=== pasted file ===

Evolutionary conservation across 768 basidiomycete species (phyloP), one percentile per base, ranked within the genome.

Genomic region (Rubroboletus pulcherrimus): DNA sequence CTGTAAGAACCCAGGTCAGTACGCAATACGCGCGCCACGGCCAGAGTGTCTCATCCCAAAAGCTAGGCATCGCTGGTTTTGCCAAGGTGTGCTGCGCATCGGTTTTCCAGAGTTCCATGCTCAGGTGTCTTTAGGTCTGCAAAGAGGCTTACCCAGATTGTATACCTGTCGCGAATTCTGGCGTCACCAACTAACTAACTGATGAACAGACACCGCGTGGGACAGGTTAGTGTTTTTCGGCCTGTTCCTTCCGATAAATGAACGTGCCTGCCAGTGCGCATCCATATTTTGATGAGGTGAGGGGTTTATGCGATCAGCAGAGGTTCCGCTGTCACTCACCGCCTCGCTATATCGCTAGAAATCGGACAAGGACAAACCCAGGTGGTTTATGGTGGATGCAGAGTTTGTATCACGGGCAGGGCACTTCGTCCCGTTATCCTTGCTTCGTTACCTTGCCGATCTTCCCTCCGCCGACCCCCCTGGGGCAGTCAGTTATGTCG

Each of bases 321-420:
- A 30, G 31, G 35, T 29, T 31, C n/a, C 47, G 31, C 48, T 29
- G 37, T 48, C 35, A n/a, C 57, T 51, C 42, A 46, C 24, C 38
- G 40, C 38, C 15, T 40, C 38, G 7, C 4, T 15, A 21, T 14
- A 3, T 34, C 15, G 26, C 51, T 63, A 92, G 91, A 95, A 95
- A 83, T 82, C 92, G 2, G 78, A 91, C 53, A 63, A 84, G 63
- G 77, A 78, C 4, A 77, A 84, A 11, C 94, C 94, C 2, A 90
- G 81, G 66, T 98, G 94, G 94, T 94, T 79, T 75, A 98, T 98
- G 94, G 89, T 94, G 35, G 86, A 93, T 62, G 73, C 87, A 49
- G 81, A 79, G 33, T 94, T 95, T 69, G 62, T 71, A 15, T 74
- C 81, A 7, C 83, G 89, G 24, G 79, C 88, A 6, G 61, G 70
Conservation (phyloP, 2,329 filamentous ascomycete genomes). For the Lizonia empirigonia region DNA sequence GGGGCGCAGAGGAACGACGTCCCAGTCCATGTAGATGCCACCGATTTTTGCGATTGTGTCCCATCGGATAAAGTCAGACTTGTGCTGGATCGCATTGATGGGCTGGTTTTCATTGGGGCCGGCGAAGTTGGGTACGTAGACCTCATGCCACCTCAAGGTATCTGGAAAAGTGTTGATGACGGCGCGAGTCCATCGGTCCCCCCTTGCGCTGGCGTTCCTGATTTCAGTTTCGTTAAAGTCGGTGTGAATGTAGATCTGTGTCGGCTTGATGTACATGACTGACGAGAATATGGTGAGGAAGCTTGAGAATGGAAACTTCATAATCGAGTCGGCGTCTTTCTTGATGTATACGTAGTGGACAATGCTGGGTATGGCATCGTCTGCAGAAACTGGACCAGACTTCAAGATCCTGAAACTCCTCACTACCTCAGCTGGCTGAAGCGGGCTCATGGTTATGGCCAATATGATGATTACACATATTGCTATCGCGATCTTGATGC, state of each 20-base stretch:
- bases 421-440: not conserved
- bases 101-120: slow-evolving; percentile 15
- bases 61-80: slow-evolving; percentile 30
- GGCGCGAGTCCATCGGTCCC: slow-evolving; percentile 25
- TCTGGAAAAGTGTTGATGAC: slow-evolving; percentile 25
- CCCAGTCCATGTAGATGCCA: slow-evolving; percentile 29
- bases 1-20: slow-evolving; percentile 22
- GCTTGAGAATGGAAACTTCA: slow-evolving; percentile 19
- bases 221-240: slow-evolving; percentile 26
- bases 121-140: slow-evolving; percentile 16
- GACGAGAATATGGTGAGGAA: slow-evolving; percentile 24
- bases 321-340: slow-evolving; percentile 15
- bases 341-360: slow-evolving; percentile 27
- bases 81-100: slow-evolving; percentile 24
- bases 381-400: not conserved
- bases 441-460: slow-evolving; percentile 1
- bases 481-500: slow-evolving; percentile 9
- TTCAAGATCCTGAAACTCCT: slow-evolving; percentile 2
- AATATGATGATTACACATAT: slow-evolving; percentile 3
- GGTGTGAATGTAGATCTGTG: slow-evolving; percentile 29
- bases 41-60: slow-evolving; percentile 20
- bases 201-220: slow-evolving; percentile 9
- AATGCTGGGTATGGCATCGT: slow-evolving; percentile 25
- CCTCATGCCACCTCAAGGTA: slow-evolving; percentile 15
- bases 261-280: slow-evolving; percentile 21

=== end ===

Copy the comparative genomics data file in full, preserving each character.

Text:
Evolutionary conservation across 768 basidiomycete species (phyloP), one percentile per base, ranked within the genome.

Genomic region (Rubroboletus pulcherrimus): DNA sequence CTGTAAGAACCCAGGTCAGTACGCAATACGCGCGCCACGGCCAGAGTGTCTCATCCCAAAAGCTAGGCATCGCTGGTTTTGCCAAGGTGTGCTGCGCATCGGTTTTCCAGAGTTCCATGCTCAGGTGTCTTTAGGTCTGCAAAGAGGCTTACCCAGATTGTATACCTGTCGCGAATTCTGGCGTCACCAACTAACTAACTGATGAACAGACACCGCGTGGGACAGGTTAGTGTTTTTCGGCCTGTTCCTTCCGATAAATGAACGTGCCTGCCAGTGCGCATCCATATTTTGATGAGGTGAGGGGTTTATGCGATCAGCAGAGGTTCCGCTGTCACTCACCGCCTCGCTATATCGCTAGAAATCGGACAAGGACAAACCCAGGTGGTTTATGGTGGATGCAGAGTTTGTATCACGGGCAGGGCACTTCGTCCCGTTATCCTTGCTTCGTTACCTTGCCGATCTTCCCTCCGCCGACCCCCCTGGGGCAGTCAGTTATGTCG

Each of bases 321-420:
- A 30, G 31, G 35, T 29, T 31, C n/a, C 47, G 31, C 48, T 29
- G 37, T 48, C 35, A n/a, C 57, T 51, C 42, A 46, C 24, C 38
- G 40, C 38, C 15, T 40, C 38, G 7, C 4, T 15, A 21, T 14
- A 3, T 34, C 15, G 26, C 51, T 63, A 92, G 91, A 95, A 95
- A 83, T 82, C 92, G 2, G 78, A 91, C 53, A 63, A 84, G 63
- G 77, A 78, C 4, A 77, A 84, A 11, C 94, C 94, C 2, A 90
- G 81, G 66, T 98, G 94, G 94, T 94, T 79, T 75, A 98, T 98
- G 94, G 89, T 94, G 35, G 86, A 93, T 62, G 73, C 87, A 49
- G 81, A 79, G 33, T 94, T 95, T 69, G 62, T 71, A 15, T 74
- C 81, A 7, C 83, G 89, G 24, G 79, C 88, A 6, G 61, G 70
Conservation (phyloP, 2,329 filamentous ascomycete genomes). For the Lizonia empirigonia region DNA sequence GGGGCGCAGAGGAACGACGTCCCAGTCCATGTAGATGCCACCGATTTTTGCGATTGTGTCCCATCGGATAAAGTCAGACTTGTGCTGGATCGCATTGATGGGCTGGTTTTCATTGGGGCCGGCGAAGTTGGGTACGTAGACCTCATGCCACCTCAAGGTATCTGGAAAAGTGTTGATGACGGCGCGAGTCCATCGGTCCCCCCTTGCGCTGGCGTTCCTGATTTCAGTTTCGTTAAAGTCGGTGTGAATGTAGATCTGTGTCGGCTTGATGTACATGACTGACGAGAATATGGTGAGGAAGCTTGAGAATGGAAACTTCATAATCGAGTCGGCGTCTTTCTTGATGTATACGTAGTGGACAATGCTGGGTATGGCATCGTCTGCAGAAACTGGACCAGACTTCAAGATCCTGAAACTCCTCACTACCTCAGCTGGCTGAAGCGGGCTCATGGTTATGGCCAATATGATGATTACACATATTGCTATCGCGATCTTGATGC, state of each 20-base stretch:
- bases 421-440: not conserved
- bases 101-120: slow-evolving; percentile 15
- bases 61-80: slow-evolving; percentile 30
- GGCGCGAGTCCATCGGTCCC: slow-evolving; percentile 25
- TCTGGAAAAGTGTTGATGAC: slow-evolving; percentile 25
- CCCAGTCCATGTAGATGCCA: slow-evolving; percentile 29
- bases 1-20: slow-evolving; percentile 22
- GCTTGAGAATGGAAACTTCA: slow-evolving; percentile 19
- bases 221-240: slow-evolving; percentile 26
- bases 121-140: slow-evolving; percentile 16
- GACGAGAATATGGTGAGGAA: slow-evolving; percentile 24
- bases 321-340: slow-evolving; percentile 15
- bases 341-360: slow-evolving; percentile 27
- bases 81-100: slow-evolving; percentile 24
- bases 381-400: not conserved
- bases 441-460: slow-evolving; percentile 1
- bases 481-500: slow-evolving; percentile 9
- TTCAAGATCCTGAAACTCCT: slow-evolving; percentile 2
- AATATGATGATTACACATAT: slow-evolving; percentile 3
- GGTGTGAATGTAGATCTGTG: slow-evolving; percentile 29
- bases 41-60: slow-evolving; percentile 20
- bases 201-220: slow-evolving; percentile 9
- AATGCTGGGTATGGCATCGT: slow-evolving; percentile 25
- CCTCATGCCACCTCAAGGTA: slow-evolving; percentile 15
- bases 261-280: slow-evolving; percentile 21